Valencia dominate PSG but lack a second goal

Posted by Dermot Ledwith

It was so near yet so far for a Valencia side that dominated three halves of football against a moneyed Paris Saint Germain side but ultimately paid for the first 45 minutes at Mestalla that saw two goals conceded and a first leg 2-1 reversal.

The PSG players and fans celebrated tonight's 1-1 draw as if they had reached a final; they knew it had been far closer than they had imagined. Valencia had dominated a compelling match and came close to grabbing a result in Paris.

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Los Che suffered Champions League pain in the same city 13 years ago when Real Madrid beat them 3-0 in the Champions League final. David Albelda was on the bench that night and the now veteran captain played his final game in Europe for his only ever club.

Albelda summed up the tie afterwards when he said: "PSG were better at our place, but we are not happy because we did well here and could have gotten more. One bad day in Champions makes it difficult and we had that in Mestalla."

Those days of finals are long gone. Valencia are now punching above their weight at this level and perhaps the last 16 is the best they can hope for. But with a little more invention and daring they could have gotten more at the Parc des Princes.

Valencia needed to score at least twice and had set their stall out from the start. Their first corner of thirteen came within 60 seconds and on three occasions in the early stages Jonas Goncalves, their best performer on the night, came within inches of making a breakthrough.

First the Brazilian was a yard away from turning a counter-attack into a one-on-one, then he nearly latched onto a Tino Costa chip into the area but instead forced a corner from which he scooped a half-chance over the bar.

When Roberto Soldado exchanged smart passes on the halfway line with him and raced clear on the quarter hour mark, the Spanish were clearly in the ascendancy and an early goal looked a possibility. Instead, he shot weakly; an early strike could have made it so different.

The Paris crowd remained largely silent as Sofiane Fegohouli found space on the right, Soldado led the line and Jonas buzzed around creating. It was only the impressive central defensive partnership of Alex and Thiago Silva that kept the game level at the break.

Ever Banega replaced Albelda at the interval and suddenly that little bit extra invention in the centre was available; Valencia looked more dangerous in more advanced positions.

It was not a surprise when Costa robbed Blaise Matuidi and the ball fell to Jonas who, in a similar vein to Luka Modric at Old Trafford on Tuesday night, found space before swinging an unstoppable right-footed shot goal-bound.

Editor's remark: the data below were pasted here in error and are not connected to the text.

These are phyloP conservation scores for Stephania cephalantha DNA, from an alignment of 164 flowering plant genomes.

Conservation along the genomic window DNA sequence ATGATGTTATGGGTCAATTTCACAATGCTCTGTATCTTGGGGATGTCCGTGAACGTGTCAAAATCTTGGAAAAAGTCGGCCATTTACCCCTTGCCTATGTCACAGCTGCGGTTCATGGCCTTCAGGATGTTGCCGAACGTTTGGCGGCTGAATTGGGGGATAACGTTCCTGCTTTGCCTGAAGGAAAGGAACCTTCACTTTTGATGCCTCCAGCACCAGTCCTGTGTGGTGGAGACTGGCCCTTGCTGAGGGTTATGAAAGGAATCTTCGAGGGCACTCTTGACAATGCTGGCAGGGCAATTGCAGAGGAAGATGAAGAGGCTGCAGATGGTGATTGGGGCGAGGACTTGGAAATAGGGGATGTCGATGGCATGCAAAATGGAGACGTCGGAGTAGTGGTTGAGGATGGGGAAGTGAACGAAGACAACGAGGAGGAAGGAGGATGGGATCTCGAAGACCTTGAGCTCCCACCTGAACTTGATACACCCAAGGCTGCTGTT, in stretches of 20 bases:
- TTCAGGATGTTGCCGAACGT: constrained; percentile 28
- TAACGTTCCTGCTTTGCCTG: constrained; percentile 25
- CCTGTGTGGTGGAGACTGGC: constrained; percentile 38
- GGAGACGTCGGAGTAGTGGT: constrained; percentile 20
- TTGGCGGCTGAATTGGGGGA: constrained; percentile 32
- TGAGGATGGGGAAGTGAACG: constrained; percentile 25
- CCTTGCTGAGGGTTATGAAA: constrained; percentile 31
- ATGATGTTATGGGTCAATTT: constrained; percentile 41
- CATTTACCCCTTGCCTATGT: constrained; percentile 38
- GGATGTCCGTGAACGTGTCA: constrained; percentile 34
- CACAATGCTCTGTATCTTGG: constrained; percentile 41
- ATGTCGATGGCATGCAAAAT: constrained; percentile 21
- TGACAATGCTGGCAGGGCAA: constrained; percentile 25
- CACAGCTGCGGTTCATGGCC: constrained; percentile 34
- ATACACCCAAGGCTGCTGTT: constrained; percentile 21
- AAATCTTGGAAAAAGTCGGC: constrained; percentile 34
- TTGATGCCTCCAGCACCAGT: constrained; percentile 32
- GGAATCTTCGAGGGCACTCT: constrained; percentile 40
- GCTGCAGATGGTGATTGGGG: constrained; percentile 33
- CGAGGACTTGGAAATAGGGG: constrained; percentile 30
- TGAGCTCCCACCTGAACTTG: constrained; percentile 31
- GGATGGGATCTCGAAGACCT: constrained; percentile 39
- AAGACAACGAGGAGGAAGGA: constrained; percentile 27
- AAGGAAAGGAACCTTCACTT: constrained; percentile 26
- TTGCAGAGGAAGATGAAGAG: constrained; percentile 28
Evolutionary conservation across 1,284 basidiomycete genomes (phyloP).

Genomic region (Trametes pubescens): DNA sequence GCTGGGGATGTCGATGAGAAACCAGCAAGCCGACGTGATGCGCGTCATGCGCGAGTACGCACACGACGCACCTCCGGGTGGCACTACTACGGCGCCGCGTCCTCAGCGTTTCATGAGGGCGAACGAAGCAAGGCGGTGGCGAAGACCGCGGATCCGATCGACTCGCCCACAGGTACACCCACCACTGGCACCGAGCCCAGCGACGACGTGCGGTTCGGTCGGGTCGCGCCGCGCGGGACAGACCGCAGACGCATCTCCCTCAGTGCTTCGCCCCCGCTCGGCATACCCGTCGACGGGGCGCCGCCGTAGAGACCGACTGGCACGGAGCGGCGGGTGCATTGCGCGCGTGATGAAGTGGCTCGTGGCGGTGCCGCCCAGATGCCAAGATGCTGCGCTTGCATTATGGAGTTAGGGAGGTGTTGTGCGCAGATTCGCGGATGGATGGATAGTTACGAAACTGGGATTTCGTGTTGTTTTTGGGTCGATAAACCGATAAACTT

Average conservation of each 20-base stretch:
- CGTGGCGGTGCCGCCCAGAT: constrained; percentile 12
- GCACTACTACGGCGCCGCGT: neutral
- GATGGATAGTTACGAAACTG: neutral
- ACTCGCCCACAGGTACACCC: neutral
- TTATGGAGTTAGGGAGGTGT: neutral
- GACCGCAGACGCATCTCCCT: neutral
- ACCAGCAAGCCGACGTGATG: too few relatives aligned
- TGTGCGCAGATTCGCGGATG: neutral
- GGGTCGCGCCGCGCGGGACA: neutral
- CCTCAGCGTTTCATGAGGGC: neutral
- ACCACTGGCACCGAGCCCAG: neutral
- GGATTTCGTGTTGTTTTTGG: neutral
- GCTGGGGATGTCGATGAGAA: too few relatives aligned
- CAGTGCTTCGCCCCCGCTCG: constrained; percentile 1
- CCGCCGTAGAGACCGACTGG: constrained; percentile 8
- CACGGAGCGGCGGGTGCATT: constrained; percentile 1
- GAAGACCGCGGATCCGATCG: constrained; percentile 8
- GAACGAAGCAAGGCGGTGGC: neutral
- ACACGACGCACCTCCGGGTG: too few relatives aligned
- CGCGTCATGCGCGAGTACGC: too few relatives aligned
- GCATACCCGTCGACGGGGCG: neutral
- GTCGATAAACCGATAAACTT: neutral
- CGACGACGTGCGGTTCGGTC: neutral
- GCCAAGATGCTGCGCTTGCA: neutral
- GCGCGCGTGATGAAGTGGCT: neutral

With 35 minutes remaining, a second goal would put Los Che through and the whole side was putting in a tremendous effort to win balls all over the pitch. On the night, the Spanish side ran five kilometres more than the home team who were content to play it cagey and sit back.

Valencia fullbacks Antonio Barragan and Ali Cissokho started to get into more advanced positions, but time after time the final ball was lacking.

The little Argentine Pablo Piatti, a spit for Messi in all but talent levels, was introduced for Banega to give a bit more zip down the right side but still no clear cut chance came.

And then Dani Parejo lost out to Kevin Gameiro who left Ezequiel Lavezzi with an easy finish. Vicente Guaita blocked the first effort but PSG were level with their first clear chance.

The PSG goal still did not dramatically change things. Valencia had always needed to score twice and they continued to press.

Piatti scurried around getting between defenders and causing trouble and Nelson Valdez replaced a shattered Jonas for a last throw of the dice but it was not enough.

The referee gave Los Che nothing and Alex was massive for PSG in the final minutes to keep Soldado quiet. The centre forward must be questioned for not influencing the game in the penalty area but he would be justified in pointing to a lack of service.

A Valencia corner in the last seconds of extra time ensured drama to the end and the French celebrations that exploded on the whistle can be understood as they are relatively new to these stages of the competition.

If they do go on to Wembley in May, the Parisian cosmopolitans will look back at the fright they received from arguably Spain's most in-debt club, and that is a tough league to top.

For Valencia, all that remains from the season is the fight for fourth position in La Liga and the chance to do it all again for the much needed TV millions that will help pay some bills.

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